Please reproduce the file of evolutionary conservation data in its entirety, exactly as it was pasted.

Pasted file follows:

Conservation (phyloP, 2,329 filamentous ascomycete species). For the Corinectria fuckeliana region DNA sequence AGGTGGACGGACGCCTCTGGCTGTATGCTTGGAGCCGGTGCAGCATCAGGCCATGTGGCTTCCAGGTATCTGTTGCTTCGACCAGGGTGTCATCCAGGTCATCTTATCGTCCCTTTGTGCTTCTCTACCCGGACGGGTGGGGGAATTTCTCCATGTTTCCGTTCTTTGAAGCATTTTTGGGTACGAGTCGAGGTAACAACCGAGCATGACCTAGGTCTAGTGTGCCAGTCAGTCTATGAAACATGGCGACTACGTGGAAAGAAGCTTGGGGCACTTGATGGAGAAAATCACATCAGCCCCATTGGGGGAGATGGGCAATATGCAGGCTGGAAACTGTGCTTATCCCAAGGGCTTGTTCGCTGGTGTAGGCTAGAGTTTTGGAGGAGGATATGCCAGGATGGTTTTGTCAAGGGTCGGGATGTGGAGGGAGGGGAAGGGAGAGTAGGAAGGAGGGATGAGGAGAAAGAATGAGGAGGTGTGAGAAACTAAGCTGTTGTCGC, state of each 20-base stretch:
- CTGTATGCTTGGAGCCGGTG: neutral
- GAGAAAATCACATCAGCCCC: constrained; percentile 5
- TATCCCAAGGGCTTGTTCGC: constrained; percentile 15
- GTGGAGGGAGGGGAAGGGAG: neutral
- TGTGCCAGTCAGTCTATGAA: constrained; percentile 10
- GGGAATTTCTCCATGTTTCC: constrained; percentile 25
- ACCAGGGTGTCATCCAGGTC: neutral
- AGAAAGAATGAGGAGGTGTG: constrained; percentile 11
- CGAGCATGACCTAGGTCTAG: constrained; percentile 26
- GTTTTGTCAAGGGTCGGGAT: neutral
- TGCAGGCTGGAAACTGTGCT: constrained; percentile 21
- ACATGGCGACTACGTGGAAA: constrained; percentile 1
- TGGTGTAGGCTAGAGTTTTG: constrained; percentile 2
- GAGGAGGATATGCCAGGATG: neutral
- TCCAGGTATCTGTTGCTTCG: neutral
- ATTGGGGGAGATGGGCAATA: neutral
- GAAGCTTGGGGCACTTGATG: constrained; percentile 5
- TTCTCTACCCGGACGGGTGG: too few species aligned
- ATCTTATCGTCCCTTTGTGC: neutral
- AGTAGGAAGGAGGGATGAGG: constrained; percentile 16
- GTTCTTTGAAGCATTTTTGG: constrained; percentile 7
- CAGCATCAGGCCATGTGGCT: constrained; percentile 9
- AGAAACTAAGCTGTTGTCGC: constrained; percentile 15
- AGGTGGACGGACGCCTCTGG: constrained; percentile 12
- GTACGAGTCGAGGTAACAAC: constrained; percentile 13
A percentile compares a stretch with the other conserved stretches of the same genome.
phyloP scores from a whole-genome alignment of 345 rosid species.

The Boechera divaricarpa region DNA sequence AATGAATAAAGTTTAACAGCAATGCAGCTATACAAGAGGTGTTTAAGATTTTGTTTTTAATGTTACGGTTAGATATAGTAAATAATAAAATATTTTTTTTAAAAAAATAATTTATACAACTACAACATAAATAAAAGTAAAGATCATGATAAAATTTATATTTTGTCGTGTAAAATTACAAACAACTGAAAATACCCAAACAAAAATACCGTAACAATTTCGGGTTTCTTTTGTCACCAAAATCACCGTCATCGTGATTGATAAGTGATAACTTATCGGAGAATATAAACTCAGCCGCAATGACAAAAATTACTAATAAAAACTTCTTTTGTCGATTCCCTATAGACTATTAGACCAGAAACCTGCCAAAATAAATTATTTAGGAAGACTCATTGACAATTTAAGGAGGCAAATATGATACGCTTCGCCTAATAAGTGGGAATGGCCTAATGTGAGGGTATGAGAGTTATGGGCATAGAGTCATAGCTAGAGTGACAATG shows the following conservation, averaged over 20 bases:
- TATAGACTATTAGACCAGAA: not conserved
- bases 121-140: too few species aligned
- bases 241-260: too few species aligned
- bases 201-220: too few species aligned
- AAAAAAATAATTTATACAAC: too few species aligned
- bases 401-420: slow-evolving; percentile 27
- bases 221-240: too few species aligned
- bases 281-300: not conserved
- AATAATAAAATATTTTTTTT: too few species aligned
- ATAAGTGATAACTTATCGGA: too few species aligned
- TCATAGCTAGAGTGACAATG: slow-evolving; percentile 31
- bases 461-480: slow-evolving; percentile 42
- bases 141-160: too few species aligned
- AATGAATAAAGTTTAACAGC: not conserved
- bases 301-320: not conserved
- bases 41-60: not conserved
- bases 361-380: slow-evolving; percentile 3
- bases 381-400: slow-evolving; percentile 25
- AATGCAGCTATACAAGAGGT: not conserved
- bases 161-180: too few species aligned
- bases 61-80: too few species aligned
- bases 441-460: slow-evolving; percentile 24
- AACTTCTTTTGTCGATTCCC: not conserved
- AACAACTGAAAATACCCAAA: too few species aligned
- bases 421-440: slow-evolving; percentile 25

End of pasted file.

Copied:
Conservation (phyloP, 2,329 filamentous ascomycete species). For the Corinectria fuckeliana region DNA sequence AGGTGGACGGACGCCTCTGGCTGTATGCTTGGAGCCGGTGCAGCATCAGGCCATGTGGCTTCCAGGTATCTGTTGCTTCGACCAGGGTGTCATCCAGGTCATCTTATCGTCCCTTTGTGCTTCTCTACCCGGACGGGTGGGGGAATTTCTCCATGTTTCCGTTCTTTGAAGCATTTTTGGGTACGAGTCGAGGTAACAACCGAGCATGACCTAGGTCTAGTGTGCCAGTCAGTCTATGAAACATGGCGACTACGTGGAAAGAAGCTTGGGGCACTTGATGGAGAAAATCACATCAGCCCCATTGGGGGAGATGGGCAATATGCAGGCTGGAAACTGTGCTTATCCCAAGGGCTTGTTCGCTGGTGTAGGCTAGAGTTTTGGAGGAGGATATGCCAGGATGGTTTTGTCAAGGGTCGGGATGTGGAGGGAGGGGAAGGGAGAGTAGGAAGGAGGGATGAGGAGAAAGAATGAGGAGGTGTGAGAAACTAAGCTGTTGTCGC, state of each 20-base stretch:
- CTGTATGCTTGGAGCCGGTG: neutral
- GAGAAAATCACATCAGCCCC: constrained; percentile 5
- TATCCCAAGGGCTTGTTCGC: constrained; percentile 15
- GTGGAGGGAGGGGAAGGGAG: neutral
- TGTGCCAGTCAGTCTATGAA: constrained; percentile 10
- GGGAATTTCTCCATGTTTCC: constrained; percentile 25
- ACCAGGGTGTCATCCAGGTC: neutral
- AGAAAGAATGAGGAGGTGTG: constrained; percentile 11
- CGAGCATGACCTAGGTCTAG: constrained; percentile 26
- GTTTTGTCAAGGGTCGGGAT: neutral
- TGCAGGCTGGAAACTGTGCT: constrained; percentile 21
- ACATGGCGACTACGTGGAAA: constrained; percentile 1
- TGGTGTAGGCTAGAGTTTTG: constrained; percentile 2
- GAGGAGGATATGCCAGGATG: neutral
- TCCAGGTATCTGTTGCTTCG: neutral
- ATTGGGGGAGATGGGCAATA: neutral
- GAAGCTTGGGGCACTTGATG: constrained; percentile 5
- TTCTCTACCCGGACGGGTGG: too few species aligned
- ATCTTATCGTCCCTTTGTGC: neutral
- AGTAGGAAGGAGGGATGAGG: constrained; percentile 16
- GTTCTTTGAAGCATTTTTGG: constrained; percentile 7
- CAGCATCAGGCCATGTGGCT: constrained; percentile 9
- AGAAACTAAGCTGTTGTCGC: constrained; percentile 15
- AGGTGGACGGACGCCTCTGG: constrained; percentile 12
- GTACGAGTCGAGGTAACAAC: constrained; percentile 13
A percentile compares a stretch with the other conserved stretches of the same genome.
phyloP scores from a whole-genome alignment of 345 rosid species.

The Boechera divaricarpa region DNA sequence AATGAATAAAGTTTAACAGCAATGCAGCTATACAAGAGGTGTTTAAGATTTTGTTTTTAATGTTACGGTTAGATATAGTAAATAATAAAATATTTTTTTTAAAAAAATAATTTATACAACTACAACATAAATAAAAGTAAAGATCATGATAAAATTTATATTTTGTCGTGTAAAATTACAAACAACTGAAAATACCCAAACAAAAATACCGTAACAATTTCGGGTTTCTTTTGTCACCAAAATCACCGTCATCGTGATTGATAAGTGATAACTTATCGGAGAATATAAACTCAGCCGCAATGACAAAAATTACTAATAAAAACTTCTTTTGTCGATTCCCTATAGACTATTAGACCAGAAACCTGCCAAAATAAATTATTTAGGAAGACTCATTGACAATTTAAGGAGGCAAATATGATACGCTTCGCCTAATAAGTGGGAATGGCCTAATGTGAGGGTATGAGAGTTATGGGCATAGAGTCATAGCTAGAGTGACAATG shows the following conservation, averaged over 20 bases:
- TATAGACTATTAGACCAGAA: not conserved
- bases 121-140: too few species aligned
- bases 241-260: too few species aligned
- bases 201-220: too few species aligned
- AAAAAAATAATTTATACAAC: too few species aligned
- bases 401-420: slow-evolving; percentile 27
- bases 221-240: too few species aligned
- bases 281-300: not conserved
- AATAATAAAATATTTTTTTT: too few species aligned
- ATAAGTGATAACTTATCGGA: too few species aligned
- TCATAGCTAGAGTGACAATG: slow-evolving; percentile 31
- bases 461-480: slow-evolving; percentile 42
- bases 141-160: too few species aligned
- AATGAATAAAGTTTAACAGC: not conserved
- bases 301-320: not conserved
- bases 41-60: not conserved
- bases 361-380: slow-evolving; percentile 3
- bases 381-400: slow-evolving; percentile 25
- AATGCAGCTATACAAGAGGT: not conserved
- bases 161-180: too few species aligned
- bases 61-80: too few species aligned
- bases 441-460: slow-evolving; percentile 24
- AACTTCTTTTGTCGATTCCC: not conserved
- AACAACTGAAAATACCCAAA: too few species aligned
- bases 421-440: slow-evolving; percentile 25